Unknown to most people, service dogs have existed for a long time (see, for instance, this thirteenth-century manuscript image). Morris Frank, who was blind after being in an accident, received a service dog named Buddy in 1927. Trained by an American writer named Dorothy Eustis, Buddy successfully guided his new owner through the busy streets of New York City. The positive reception surrounding the use of service dogs resulted in the formation of a more organized service dog training program. Interestingly, the idea of using service dogs to guide the blind originated from the Romans: “But Dorothy Eustis wasn’t the first person to train canines as guide dogs, and Morris Frank wasn’t the first blind person to use a dog to guide him. The ancient Romans had already figured out that a guide dog could be trained to restore a blind person’s independence” (Cole).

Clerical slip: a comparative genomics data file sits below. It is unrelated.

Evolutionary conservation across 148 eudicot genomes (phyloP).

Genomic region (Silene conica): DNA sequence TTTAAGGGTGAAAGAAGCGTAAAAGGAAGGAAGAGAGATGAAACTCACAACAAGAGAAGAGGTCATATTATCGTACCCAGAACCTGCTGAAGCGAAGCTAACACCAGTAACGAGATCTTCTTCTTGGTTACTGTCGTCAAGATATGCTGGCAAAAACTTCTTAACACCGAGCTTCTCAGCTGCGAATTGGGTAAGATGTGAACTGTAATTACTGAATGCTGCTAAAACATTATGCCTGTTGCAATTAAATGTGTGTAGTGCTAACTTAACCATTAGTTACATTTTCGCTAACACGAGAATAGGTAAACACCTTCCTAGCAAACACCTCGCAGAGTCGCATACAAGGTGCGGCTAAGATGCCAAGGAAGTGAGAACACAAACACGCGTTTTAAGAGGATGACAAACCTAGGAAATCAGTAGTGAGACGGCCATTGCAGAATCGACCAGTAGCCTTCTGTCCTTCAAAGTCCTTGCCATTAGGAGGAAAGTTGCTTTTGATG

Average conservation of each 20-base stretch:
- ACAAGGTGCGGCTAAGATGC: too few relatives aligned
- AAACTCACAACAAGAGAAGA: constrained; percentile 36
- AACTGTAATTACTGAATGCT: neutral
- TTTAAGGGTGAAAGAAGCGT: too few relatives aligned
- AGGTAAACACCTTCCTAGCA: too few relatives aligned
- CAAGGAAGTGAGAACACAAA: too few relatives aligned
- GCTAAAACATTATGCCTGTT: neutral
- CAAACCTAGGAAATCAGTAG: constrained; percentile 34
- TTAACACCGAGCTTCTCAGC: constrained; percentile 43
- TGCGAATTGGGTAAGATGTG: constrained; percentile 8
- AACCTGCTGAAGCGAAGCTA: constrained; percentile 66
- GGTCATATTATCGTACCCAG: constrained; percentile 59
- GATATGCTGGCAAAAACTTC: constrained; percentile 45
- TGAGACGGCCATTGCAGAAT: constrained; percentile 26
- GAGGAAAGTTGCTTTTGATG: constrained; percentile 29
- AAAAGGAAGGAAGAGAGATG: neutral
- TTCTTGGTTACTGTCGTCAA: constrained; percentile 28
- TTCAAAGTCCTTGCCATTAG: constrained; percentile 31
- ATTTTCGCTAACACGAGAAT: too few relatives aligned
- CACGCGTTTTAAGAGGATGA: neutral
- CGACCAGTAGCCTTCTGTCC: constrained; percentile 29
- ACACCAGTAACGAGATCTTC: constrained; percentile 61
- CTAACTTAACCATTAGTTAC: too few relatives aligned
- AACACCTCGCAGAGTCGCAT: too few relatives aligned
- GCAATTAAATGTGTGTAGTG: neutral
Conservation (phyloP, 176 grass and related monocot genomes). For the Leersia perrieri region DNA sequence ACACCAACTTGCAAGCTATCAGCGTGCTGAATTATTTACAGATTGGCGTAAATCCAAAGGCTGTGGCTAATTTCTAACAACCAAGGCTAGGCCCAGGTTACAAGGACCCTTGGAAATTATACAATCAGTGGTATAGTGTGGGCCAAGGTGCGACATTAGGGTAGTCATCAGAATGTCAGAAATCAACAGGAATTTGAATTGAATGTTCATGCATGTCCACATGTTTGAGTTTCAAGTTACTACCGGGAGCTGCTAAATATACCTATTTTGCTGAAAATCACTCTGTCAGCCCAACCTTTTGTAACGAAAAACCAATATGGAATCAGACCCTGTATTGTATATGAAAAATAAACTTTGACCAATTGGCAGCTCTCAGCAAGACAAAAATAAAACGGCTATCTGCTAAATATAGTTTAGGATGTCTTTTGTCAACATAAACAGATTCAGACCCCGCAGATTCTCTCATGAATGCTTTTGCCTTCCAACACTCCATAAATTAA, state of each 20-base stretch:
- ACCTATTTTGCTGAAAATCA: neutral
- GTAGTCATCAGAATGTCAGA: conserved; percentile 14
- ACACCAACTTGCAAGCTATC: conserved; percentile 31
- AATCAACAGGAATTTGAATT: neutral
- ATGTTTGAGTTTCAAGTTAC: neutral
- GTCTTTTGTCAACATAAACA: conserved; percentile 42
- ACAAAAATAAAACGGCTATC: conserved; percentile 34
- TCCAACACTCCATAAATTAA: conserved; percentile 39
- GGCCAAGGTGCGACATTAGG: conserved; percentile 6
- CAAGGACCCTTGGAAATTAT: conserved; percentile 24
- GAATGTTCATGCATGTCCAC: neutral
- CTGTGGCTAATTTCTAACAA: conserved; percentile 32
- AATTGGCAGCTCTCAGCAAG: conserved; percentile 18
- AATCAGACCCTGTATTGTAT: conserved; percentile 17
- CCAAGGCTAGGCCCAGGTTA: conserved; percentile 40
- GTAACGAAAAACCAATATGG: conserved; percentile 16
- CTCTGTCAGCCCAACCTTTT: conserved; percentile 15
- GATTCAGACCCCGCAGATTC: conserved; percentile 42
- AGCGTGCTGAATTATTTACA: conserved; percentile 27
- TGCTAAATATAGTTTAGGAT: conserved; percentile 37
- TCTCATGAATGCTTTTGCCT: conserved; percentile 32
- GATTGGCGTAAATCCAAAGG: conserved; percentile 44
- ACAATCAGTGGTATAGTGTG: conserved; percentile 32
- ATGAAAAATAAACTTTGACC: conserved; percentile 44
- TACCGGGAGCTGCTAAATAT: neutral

Therapy dogs weren’t introduced to the public as such until later on in the twentieth century. During World War II, a Yorkshire Terrier whose name was Smoky would soon become the world’s first official therapy dog. Smoky had an intriguing backstory. In 1944, she was found in an abandoned foxhole on the island nation of New Guinea. Smoky was later adopted by a man named Bill Wynne, who quickly discovered that his newest companion had an atypical taste for adventure. Although she was just a dog, Smoky played a small, but essential role during the war: “Smoky’s most famous feat was crawling through a tiny 70-foot long culvert on a captured Japanese island, hauling a communication cable, sparing GIs from having to drag it above ground, and be exposed to enemy sniper fire” (“Smokey - World War II Hero Dog Monument”). After the conclusion of World War II, Smoky began her career as a therapy dog by visiting the wounded GIs in hospitals. She later moved with Bill Wynne to Cleveland, Ohio. Even though she passed away in the year 1957, a monument of Smoky was unveiled on Veteran’s Day in honor of her bravery: “In 2005, the Smoky and Dogs of All Wars monument was unveiled on Veteran’s Day, sculpted by Susan Bahary. It’s a life-size bronze of a smiling Smoky sitting inside a GI helmet atop a polished granite pedestal that entombs her remains. A nearby information plaque lists other famous war dogs -- Stubby, Nemo, Caesar, Chips -- all worthy, but none with the star power of Smoky” (“Smokey - World War II Hero Dog Monument”).